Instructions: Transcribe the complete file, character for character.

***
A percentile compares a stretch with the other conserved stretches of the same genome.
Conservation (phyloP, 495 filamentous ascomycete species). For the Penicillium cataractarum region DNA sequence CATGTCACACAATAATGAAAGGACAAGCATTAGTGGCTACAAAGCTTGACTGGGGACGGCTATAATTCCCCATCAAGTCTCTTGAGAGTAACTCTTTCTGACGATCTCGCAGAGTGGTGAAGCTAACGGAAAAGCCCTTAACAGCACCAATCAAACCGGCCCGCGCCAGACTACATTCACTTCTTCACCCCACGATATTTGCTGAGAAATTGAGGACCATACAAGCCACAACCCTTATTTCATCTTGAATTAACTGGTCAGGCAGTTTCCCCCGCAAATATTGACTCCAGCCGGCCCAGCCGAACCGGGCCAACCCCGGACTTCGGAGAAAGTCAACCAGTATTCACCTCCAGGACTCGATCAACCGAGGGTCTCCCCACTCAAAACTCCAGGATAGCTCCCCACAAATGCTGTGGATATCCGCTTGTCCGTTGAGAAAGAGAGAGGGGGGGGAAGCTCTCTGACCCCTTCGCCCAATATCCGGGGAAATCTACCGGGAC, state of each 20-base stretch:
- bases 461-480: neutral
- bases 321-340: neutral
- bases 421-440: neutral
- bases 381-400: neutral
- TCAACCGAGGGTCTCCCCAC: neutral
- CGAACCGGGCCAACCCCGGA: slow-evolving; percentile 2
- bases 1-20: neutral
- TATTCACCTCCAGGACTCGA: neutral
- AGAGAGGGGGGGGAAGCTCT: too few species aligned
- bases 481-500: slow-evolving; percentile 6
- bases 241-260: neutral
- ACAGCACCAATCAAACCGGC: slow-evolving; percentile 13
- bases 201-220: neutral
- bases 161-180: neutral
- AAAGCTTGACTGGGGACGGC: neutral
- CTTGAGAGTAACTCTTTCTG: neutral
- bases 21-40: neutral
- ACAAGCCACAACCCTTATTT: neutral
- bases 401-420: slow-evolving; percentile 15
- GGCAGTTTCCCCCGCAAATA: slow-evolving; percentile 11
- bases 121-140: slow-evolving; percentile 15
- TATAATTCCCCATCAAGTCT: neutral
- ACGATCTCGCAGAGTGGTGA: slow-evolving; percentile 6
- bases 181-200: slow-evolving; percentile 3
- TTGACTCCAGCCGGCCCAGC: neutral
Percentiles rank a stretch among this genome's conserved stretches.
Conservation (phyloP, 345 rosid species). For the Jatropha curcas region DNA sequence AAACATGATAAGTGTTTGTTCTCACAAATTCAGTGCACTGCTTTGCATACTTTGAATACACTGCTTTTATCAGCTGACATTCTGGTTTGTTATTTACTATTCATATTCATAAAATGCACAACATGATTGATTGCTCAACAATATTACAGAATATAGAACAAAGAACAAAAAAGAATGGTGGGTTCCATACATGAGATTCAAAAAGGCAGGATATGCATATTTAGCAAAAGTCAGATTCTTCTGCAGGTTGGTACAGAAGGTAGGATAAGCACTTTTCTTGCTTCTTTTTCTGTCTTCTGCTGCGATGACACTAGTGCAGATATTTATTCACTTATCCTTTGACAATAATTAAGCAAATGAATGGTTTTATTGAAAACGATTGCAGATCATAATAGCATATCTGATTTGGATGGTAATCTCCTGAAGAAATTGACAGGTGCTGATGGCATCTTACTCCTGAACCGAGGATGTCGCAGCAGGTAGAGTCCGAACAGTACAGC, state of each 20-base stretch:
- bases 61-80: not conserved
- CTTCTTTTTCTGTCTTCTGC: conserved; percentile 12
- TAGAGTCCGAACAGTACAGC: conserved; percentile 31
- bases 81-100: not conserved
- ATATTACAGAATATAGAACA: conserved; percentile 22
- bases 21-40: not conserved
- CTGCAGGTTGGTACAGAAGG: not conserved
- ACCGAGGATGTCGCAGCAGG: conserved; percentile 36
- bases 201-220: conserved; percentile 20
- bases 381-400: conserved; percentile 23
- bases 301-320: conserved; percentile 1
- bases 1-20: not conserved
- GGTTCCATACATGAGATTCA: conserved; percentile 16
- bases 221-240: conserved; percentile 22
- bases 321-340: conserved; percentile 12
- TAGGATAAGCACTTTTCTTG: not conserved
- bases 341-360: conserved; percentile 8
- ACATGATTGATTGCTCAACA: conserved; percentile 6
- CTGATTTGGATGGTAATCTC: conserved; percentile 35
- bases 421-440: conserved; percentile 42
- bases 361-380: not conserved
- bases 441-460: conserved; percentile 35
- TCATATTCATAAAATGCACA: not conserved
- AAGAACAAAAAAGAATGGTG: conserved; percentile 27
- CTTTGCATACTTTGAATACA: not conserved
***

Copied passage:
A percentile compares a stretch with the other conserved stretches of the same genome.
Conservation (phyloP, 495 filamentous ascomycete species). For the Penicillium cataractarum region DNA sequence CATGTCACACAATAATGAAAGGACAAGCATTAGTGGCTACAAAGCTTGACTGGGGACGGCTATAATTCCCCATCAAGTCTCTTGAGAGTAACTCTTTCTGACGATCTCGCAGAGTGGTGAAGCTAACGGAAAAGCCCTTAACAGCACCAATCAAACCGGCCCGCGCCAGACTACATTCACTTCTTCACCCCACGATATTTGCTGAGAAATTGAGGACCATACAAGCCACAACCCTTATTTCATCTTGAATTAACTGGTCAGGCAGTTTCCCCCGCAAATATTGACTCCAGCCGGCCCAGCCGAACCGGGCCAACCCCGGACTTCGGAGAAAGTCAACCAGTATTCACCTCCAGGACTCGATCAACCGAGGGTCTCCCCACTCAAAACTCCAGGATAGCTCCCCACAAATGCTGTGGATATCCGCTTGTCCGTTGAGAAAGAGAGAGGGGGGGGAAGCTCTCTGACCCCTTCGCCCAATATCCGGGGAAATCTACCGGGAC, state of each 20-base stretch:
- bases 461-480: neutral
- bases 321-340: neutral
- bases 421-440: neutral
- bases 381-400: neutral
- TCAACCGAGGGTCTCCCCAC: neutral
- CGAACCGGGCCAACCCCGGA: slow-evolving; percentile 2
- bases 1-20: neutral
- TATTCACCTCCAGGACTCGA: neutral
- AGAGAGGGGGGGGAAGCTCT: too few species aligned
- bases 481-500: slow-evolving; percentile 6
- bases 241-260: neutral
- ACAGCACCAATCAAACCGGC: slow-evolving; percentile 13
- bases 201-220: neutral
- bases 161-180: neutral
- AAAGCTTGACTGGGGACGGC: neutral
- CTTGAGAGTAACTCTTTCTG: neutral
- bases 21-40: neutral
- ACAAGCCACAACCCTTATTT: neutral
- bases 401-420: slow-evolving; percentile 15
- GGCAGTTTCCCCCGCAAATA: slow-evolving; percentile 11
- bases 121-140: slow-evolving; percentile 15
- TATAATTCCCCATCAAGTCT: neutral
- ACGATCTCGCAGAGTGGTGA: slow-evolving; percentile 6
- bases 181-200: slow-evolving; percentile 3
- TTGACTCCAGCCGGCCCAGC: neutral
Percentiles rank a stretch among this genome's conserved stretches.
Conservation (phyloP, 345 rosid species). For the Jatropha curcas region DNA sequence AAACATGATAAGTGTTTGTTCTCACAAATTCAGTGCACTGCTTTGCATACTTTGAATACACTGCTTTTATCAGCTGACATTCTGGTTTGTTATTTACTATTCATATTCATAAAATGCACAACATGATTGATTGCTCAACAATATTACAGAATATAGAACAAAGAACAAAAAAGAATGGTGGGTTCCATACATGAGATTCAAAAAGGCAGGATATGCATATTTAGCAAAAGTCAGATTCTTCTGCAGGTTGGTACAGAAGGTAGGATAAGCACTTTTCTTGCTTCTTTTTCTGTCTTCTGCTGCGATGACACTAGTGCAGATATTTATTCACTTATCCTTTGACAATAATTAAGCAAATGAATGGTTTTATTGAAAACGATTGCAGATCATAATAGCATATCTGATTTGGATGGTAATCTCCTGAAGAAATTGACAGGTGCTGATGGCATCTTACTCCTGAACCGAGGATGTCGCAGCAGGTAGAGTCCGAACAGTACAGC, state of each 20-base stretch:
- bases 61-80: not conserved
- CTTCTTTTTCTGTCTTCTGC: conserved; percentile 12
- TAGAGTCCGAACAGTACAGC: conserved; percentile 31
- bases 81-100: not conserved
- ATATTACAGAATATAGAACA: conserved; percentile 22
- bases 21-40: not conserved
- CTGCAGGTTGGTACAGAAGG: not conserved
- ACCGAGGATGTCGCAGCAGG: conserved; percentile 36
- bases 201-220: conserved; percentile 20
- bases 381-400: conserved; percentile 23
- bases 301-320: conserved; percentile 1
- bases 1-20: not conserved
- GGTTCCATACATGAGATTCA: conserved; percentile 16
- bases 221-240: conserved; percentile 22
- bases 321-340: conserved; percentile 12
- TAGGATAAGCACTTTTCTTG: not conserved
- bases 341-360: conserved; percentile 8
- ACATGATTGATTGCTCAACA: conserved; percentile 6
- CTGATTTGGATGGTAATCTC: conserved; percentile 35
- bases 421-440: conserved; percentile 42
- bases 361-380: not conserved
- bases 441-460: conserved; percentile 35
- TCATATTCATAAAATGCACA: not conserved
- AAGAACAAAAAAGAATGGTG: conserved; percentile 27
- CTTTGCATACTTTGAATACA: not conserved